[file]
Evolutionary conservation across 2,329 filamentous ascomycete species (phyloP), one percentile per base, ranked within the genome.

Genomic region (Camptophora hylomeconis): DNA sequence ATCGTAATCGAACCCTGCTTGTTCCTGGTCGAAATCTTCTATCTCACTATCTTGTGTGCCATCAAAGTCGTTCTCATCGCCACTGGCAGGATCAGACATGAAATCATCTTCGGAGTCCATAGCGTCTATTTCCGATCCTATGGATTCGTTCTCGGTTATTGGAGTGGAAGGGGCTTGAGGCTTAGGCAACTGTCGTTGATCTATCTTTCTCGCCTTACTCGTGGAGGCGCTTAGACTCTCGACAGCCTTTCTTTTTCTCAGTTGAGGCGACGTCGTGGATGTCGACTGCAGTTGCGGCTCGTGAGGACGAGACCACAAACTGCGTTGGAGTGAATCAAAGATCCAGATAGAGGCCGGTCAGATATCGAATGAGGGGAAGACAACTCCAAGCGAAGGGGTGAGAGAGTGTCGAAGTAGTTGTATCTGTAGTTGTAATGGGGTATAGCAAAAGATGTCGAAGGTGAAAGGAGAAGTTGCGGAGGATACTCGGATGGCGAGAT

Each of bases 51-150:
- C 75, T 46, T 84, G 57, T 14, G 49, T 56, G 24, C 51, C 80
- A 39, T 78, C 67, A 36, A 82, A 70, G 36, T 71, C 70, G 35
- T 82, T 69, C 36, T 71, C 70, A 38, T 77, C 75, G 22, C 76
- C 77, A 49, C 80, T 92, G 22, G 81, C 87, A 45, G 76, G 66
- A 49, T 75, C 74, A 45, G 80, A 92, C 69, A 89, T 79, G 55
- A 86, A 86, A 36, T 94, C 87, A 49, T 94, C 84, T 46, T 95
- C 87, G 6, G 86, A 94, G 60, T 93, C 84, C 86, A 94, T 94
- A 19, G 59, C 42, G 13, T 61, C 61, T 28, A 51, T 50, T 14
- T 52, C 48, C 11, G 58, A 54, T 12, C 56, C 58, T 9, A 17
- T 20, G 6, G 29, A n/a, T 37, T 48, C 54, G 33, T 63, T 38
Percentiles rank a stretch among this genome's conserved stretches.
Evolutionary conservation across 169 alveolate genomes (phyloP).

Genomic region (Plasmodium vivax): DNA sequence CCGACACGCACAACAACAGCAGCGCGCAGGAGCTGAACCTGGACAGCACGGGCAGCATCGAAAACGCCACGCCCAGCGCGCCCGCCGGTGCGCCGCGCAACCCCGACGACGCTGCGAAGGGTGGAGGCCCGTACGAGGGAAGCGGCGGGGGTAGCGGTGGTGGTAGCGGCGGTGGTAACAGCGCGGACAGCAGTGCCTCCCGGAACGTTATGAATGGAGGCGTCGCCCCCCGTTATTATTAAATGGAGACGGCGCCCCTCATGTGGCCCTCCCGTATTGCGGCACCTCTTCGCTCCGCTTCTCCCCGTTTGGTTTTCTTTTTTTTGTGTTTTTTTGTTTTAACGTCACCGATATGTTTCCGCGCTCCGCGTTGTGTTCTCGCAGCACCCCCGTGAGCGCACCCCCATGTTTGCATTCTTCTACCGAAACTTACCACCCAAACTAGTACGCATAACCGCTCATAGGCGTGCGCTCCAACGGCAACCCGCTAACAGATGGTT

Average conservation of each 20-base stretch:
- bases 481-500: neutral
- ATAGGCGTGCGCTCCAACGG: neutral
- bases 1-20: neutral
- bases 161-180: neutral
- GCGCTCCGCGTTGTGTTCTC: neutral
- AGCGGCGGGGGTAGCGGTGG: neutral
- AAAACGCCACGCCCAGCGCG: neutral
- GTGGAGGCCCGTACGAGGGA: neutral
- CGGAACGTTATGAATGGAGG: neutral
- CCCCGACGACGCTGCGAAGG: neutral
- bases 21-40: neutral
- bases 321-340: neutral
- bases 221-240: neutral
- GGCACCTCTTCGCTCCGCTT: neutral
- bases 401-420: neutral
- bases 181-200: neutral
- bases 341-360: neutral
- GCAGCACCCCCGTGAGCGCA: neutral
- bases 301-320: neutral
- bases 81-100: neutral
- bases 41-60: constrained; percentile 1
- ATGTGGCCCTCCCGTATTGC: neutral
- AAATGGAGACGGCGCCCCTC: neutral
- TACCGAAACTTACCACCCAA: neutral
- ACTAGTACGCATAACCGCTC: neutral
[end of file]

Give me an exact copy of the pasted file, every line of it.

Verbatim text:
Evolutionary conservation across 2,329 filamentous ascomycete species (phyloP), one percentile per base, ranked within the genome.

Genomic region (Camptophora hylomeconis): DNA sequence ATCGTAATCGAACCCTGCTTGTTCCTGGTCGAAATCTTCTATCTCACTATCTTGTGTGCCATCAAAGTCGTTCTCATCGCCACTGGCAGGATCAGACATGAAATCATCTTCGGAGTCCATAGCGTCTATTTCCGATCCTATGGATTCGTTCTCGGTTATTGGAGTGGAAGGGGCTTGAGGCTTAGGCAACTGTCGTTGATCTATCTTTCTCGCCTTACTCGTGGAGGCGCTTAGACTCTCGACAGCCTTTCTTTTTCTCAGTTGAGGCGACGTCGTGGATGTCGACTGCAGTTGCGGCTCGTGAGGACGAGACCACAAACTGCGTTGGAGTGAATCAAAGATCCAGATAGAGGCCGGTCAGATATCGAATGAGGGGAAGACAACTCCAAGCGAAGGGGTGAGAGAGTGTCGAAGTAGTTGTATCTGTAGTTGTAATGGGGTATAGCAAAAGATGTCGAAGGTGAAAGGAGAAGTTGCGGAGGATACTCGGATGGCGAGAT

Each of bases 51-150:
- C 75, T 46, T 84, G 57, T 14, G 49, T 56, G 24, C 51, C 80
- A 39, T 78, C 67, A 36, A 82, A 70, G 36, T 71, C 70, G 35
- T 82, T 69, C 36, T 71, C 70, A 38, T 77, C 75, G 22, C 76
- C 77, A 49, C 80, T 92, G 22, G 81, C 87, A 45, G 76, G 66
- A 49, T 75, C 74, A 45, G 80, A 92, C 69, A 89, T 79, G 55
- A 86, A 86, A 36, T 94, C 87, A 49, T 94, C 84, T 46, T 95
- C 87, G 6, G 86, A 94, G 60, T 93, C 84, C 86, A 94, T 94
- A 19, G 59, C 42, G 13, T 61, C 61, T 28, A 51, T 50, T 14
- T 52, C 48, C 11, G 58, A 54, T 12, C 56, C 58, T 9, A 17
- T 20, G 6, G 29, A n/a, T 37, T 48, C 54, G 33, T 63, T 38
Percentiles rank a stretch among this genome's conserved stretches.
Evolutionary conservation across 169 alveolate genomes (phyloP).

Genomic region (Plasmodium vivax): DNA sequence CCGACACGCACAACAACAGCAGCGCGCAGGAGCTGAACCTGGACAGCACGGGCAGCATCGAAAACGCCACGCCCAGCGCGCCCGCCGGTGCGCCGCGCAACCCCGACGACGCTGCGAAGGGTGGAGGCCCGTACGAGGGAAGCGGCGGGGGTAGCGGTGGTGGTAGCGGCGGTGGTAACAGCGCGGACAGCAGTGCCTCCCGGAACGTTATGAATGGAGGCGTCGCCCCCCGTTATTATTAAATGGAGACGGCGCCCCTCATGTGGCCCTCCCGTATTGCGGCACCTCTTCGCTCCGCTTCTCCCCGTTTGGTTTTCTTTTTTTTGTGTTTTTTTGTTTTAACGTCACCGATATGTTTCCGCGCTCCGCGTTGTGTTCTCGCAGCACCCCCGTGAGCGCACCCCCATGTTTGCATTCTTCTACCGAAACTTACCACCCAAACTAGTACGCATAACCGCTCATAGGCGTGCGCTCCAACGGCAACCCGCTAACAGATGGTT

Average conservation of each 20-base stretch:
- bases 481-500: neutral
- ATAGGCGTGCGCTCCAACGG: neutral
- bases 1-20: neutral
- bases 161-180: neutral
- GCGCTCCGCGTTGTGTTCTC: neutral
- AGCGGCGGGGGTAGCGGTGG: neutral
- AAAACGCCACGCCCAGCGCG: neutral
- GTGGAGGCCCGTACGAGGGA: neutral
- CGGAACGTTATGAATGGAGG: neutral
- CCCCGACGACGCTGCGAAGG: neutral
- bases 21-40: neutral
- bases 321-340: neutral
- bases 221-240: neutral
- GGCACCTCTTCGCTCCGCTT: neutral
- bases 401-420: neutral
- bases 181-200: neutral
- bases 341-360: neutral
- GCAGCACCCCCGTGAGCGCA: neutral
- bases 301-320: neutral
- bases 81-100: neutral
- bases 41-60: constrained; percentile 1
- ATGTGGCCCTCCCGTATTGC: neutral
- AAATGGAGACGGCGCCCCTC: neutral
- TACCGAAACTTACCACCCAA: neutral
- ACTAGTACGCATAACCGCTC: neutral